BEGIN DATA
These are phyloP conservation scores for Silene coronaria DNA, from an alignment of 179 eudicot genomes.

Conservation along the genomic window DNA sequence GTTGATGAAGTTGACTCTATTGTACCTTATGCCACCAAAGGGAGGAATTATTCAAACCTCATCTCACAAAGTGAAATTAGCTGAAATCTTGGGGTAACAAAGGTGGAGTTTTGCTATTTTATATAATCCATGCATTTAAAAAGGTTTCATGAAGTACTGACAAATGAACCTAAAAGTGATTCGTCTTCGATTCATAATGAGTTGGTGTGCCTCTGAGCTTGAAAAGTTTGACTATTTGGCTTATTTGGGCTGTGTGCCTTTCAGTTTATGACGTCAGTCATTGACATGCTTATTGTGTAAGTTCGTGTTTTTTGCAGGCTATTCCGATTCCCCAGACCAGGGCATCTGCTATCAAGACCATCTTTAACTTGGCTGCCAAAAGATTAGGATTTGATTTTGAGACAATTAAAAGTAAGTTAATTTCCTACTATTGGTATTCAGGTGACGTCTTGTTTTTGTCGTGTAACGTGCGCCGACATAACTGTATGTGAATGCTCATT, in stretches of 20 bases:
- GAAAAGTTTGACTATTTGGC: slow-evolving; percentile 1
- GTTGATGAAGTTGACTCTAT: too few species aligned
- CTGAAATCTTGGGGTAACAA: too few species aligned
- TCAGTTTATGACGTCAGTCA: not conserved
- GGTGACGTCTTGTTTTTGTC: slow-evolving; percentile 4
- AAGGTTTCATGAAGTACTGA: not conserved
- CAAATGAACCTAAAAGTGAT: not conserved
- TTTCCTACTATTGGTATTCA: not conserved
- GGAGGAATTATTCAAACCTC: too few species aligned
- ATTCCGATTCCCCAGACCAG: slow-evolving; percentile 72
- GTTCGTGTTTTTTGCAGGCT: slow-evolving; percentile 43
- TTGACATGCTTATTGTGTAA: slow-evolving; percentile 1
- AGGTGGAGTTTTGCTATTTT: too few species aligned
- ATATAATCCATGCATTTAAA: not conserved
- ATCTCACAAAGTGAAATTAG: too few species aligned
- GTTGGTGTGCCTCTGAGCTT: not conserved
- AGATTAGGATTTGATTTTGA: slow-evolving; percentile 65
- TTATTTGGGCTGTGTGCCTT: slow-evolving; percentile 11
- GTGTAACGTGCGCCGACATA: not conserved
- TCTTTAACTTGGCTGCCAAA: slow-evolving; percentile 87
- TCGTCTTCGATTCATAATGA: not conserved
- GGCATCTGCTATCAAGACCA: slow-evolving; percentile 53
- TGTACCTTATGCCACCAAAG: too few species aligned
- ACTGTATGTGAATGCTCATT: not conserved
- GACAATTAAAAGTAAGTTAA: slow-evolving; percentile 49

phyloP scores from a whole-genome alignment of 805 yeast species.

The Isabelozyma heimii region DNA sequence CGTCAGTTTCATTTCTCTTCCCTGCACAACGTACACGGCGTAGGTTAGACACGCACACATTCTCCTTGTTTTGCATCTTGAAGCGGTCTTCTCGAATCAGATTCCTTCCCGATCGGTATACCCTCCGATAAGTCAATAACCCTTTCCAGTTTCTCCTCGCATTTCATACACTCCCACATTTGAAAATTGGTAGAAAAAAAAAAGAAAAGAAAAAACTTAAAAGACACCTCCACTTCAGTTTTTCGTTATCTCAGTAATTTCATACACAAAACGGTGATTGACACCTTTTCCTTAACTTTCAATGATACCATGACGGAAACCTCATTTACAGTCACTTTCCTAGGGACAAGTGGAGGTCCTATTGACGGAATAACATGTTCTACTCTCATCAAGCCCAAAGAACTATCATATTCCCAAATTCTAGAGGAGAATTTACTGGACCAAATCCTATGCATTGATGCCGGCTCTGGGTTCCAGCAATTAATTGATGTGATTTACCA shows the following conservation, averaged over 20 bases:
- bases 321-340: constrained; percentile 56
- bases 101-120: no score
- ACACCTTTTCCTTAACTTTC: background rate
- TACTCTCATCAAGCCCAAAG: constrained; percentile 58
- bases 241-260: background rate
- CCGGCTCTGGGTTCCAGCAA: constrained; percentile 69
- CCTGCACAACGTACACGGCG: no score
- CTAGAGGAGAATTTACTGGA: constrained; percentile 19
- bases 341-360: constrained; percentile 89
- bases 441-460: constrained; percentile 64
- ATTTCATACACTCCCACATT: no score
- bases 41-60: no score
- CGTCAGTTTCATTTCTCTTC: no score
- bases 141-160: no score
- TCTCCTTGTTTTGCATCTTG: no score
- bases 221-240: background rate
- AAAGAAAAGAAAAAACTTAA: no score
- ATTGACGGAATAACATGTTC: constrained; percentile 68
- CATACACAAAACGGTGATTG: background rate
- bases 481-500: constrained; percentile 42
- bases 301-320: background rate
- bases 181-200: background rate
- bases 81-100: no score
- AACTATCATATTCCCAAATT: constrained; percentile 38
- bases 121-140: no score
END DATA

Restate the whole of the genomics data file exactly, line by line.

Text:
These are phyloP conservation scores for Silene coronaria DNA, from an alignment of 179 eudicot genomes.

Conservation along the genomic window DNA sequence GTTGATGAAGTTGACTCTATTGTACCTTATGCCACCAAAGGGAGGAATTATTCAAACCTCATCTCACAAAGTGAAATTAGCTGAAATCTTGGGGTAACAAAGGTGGAGTTTTGCTATTTTATATAATCCATGCATTTAAAAAGGTTTCATGAAGTACTGACAAATGAACCTAAAAGTGATTCGTCTTCGATTCATAATGAGTTGGTGTGCCTCTGAGCTTGAAAAGTTTGACTATTTGGCTTATTTGGGCTGTGTGCCTTTCAGTTTATGACGTCAGTCATTGACATGCTTATTGTGTAAGTTCGTGTTTTTTGCAGGCTATTCCGATTCCCCAGACCAGGGCATCTGCTATCAAGACCATCTTTAACTTGGCTGCCAAAAGATTAGGATTTGATTTTGAGACAATTAAAAGTAAGTTAATTTCCTACTATTGGTATTCAGGTGACGTCTTGTTTTTGTCGTGTAACGTGCGCCGACATAACTGTATGTGAATGCTCATT, in stretches of 20 bases:
- GAAAAGTTTGACTATTTGGC: slow-evolving; percentile 1
- GTTGATGAAGTTGACTCTAT: too few species aligned
- CTGAAATCTTGGGGTAACAA: too few species aligned
- TCAGTTTATGACGTCAGTCA: not conserved
- GGTGACGTCTTGTTTTTGTC: slow-evolving; percentile 4
- AAGGTTTCATGAAGTACTGA: not conserved
- CAAATGAACCTAAAAGTGAT: not conserved
- TTTCCTACTATTGGTATTCA: not conserved
- GGAGGAATTATTCAAACCTC: too few species aligned
- ATTCCGATTCCCCAGACCAG: slow-evolving; percentile 72
- GTTCGTGTTTTTTGCAGGCT: slow-evolving; percentile 43
- TTGACATGCTTATTGTGTAA: slow-evolving; percentile 1
- AGGTGGAGTTTTGCTATTTT: too few species aligned
- ATATAATCCATGCATTTAAA: not conserved
- ATCTCACAAAGTGAAATTAG: too few species aligned
- GTTGGTGTGCCTCTGAGCTT: not conserved
- AGATTAGGATTTGATTTTGA: slow-evolving; percentile 65
- TTATTTGGGCTGTGTGCCTT: slow-evolving; percentile 11
- GTGTAACGTGCGCCGACATA: not conserved
- TCTTTAACTTGGCTGCCAAA: slow-evolving; percentile 87
- TCGTCTTCGATTCATAATGA: not conserved
- GGCATCTGCTATCAAGACCA: slow-evolving; percentile 53
- TGTACCTTATGCCACCAAAG: too few species aligned
- ACTGTATGTGAATGCTCATT: not conserved
- GACAATTAAAAGTAAGTTAA: slow-evolving; percentile 49

phyloP scores from a whole-genome alignment of 805 yeast species.

The Isabelozyma heimii region DNA sequence CGTCAGTTTCATTTCTCTTCCCTGCACAACGTACACGGCGTAGGTTAGACACGCACACATTCTCCTTGTTTTGCATCTTGAAGCGGTCTTCTCGAATCAGATTCCTTCCCGATCGGTATACCCTCCGATAAGTCAATAACCCTTTCCAGTTTCTCCTCGCATTTCATACACTCCCACATTTGAAAATTGGTAGAAAAAAAAAAGAAAAGAAAAAACTTAAAAGACACCTCCACTTCAGTTTTTCGTTATCTCAGTAATTTCATACACAAAACGGTGATTGACACCTTTTCCTTAACTTTCAATGATACCATGACGGAAACCTCATTTACAGTCACTTTCCTAGGGACAAGTGGAGGTCCTATTGACGGAATAACATGTTCTACTCTCATCAAGCCCAAAGAACTATCATATTCCCAAATTCTAGAGGAGAATTTACTGGACCAAATCCTATGCATTGATGCCGGCTCTGGGTTCCAGCAATTAATTGATGTGATTTACCA shows the following conservation, averaged over 20 bases:
- bases 321-340: constrained; percentile 56
- bases 101-120: no score
- ACACCTTTTCCTTAACTTTC: background rate
- TACTCTCATCAAGCCCAAAG: constrained; percentile 58
- bases 241-260: background rate
- CCGGCTCTGGGTTCCAGCAA: constrained; percentile 69
- CCTGCACAACGTACACGGCG: no score
- CTAGAGGAGAATTTACTGGA: constrained; percentile 19
- bases 341-360: constrained; percentile 89
- bases 441-460: constrained; percentile 64
- ATTTCATACACTCCCACATT: no score
- bases 41-60: no score
- CGTCAGTTTCATTTCTCTTC: no score
- bases 141-160: no score
- TCTCCTTGTTTTGCATCTTG: no score
- bases 221-240: background rate
- AAAGAAAAGAAAAAACTTAA: no score
- ATTGACGGAATAACATGTTC: constrained; percentile 68
- CATACACAAAACGGTGATTG: background rate
- bases 481-500: constrained; percentile 42
- bases 301-320: background rate
- bases 181-200: background rate
- bases 81-100: no score
- AACTATCATATTCCCAAATT: constrained; percentile 38
- bases 121-140: no score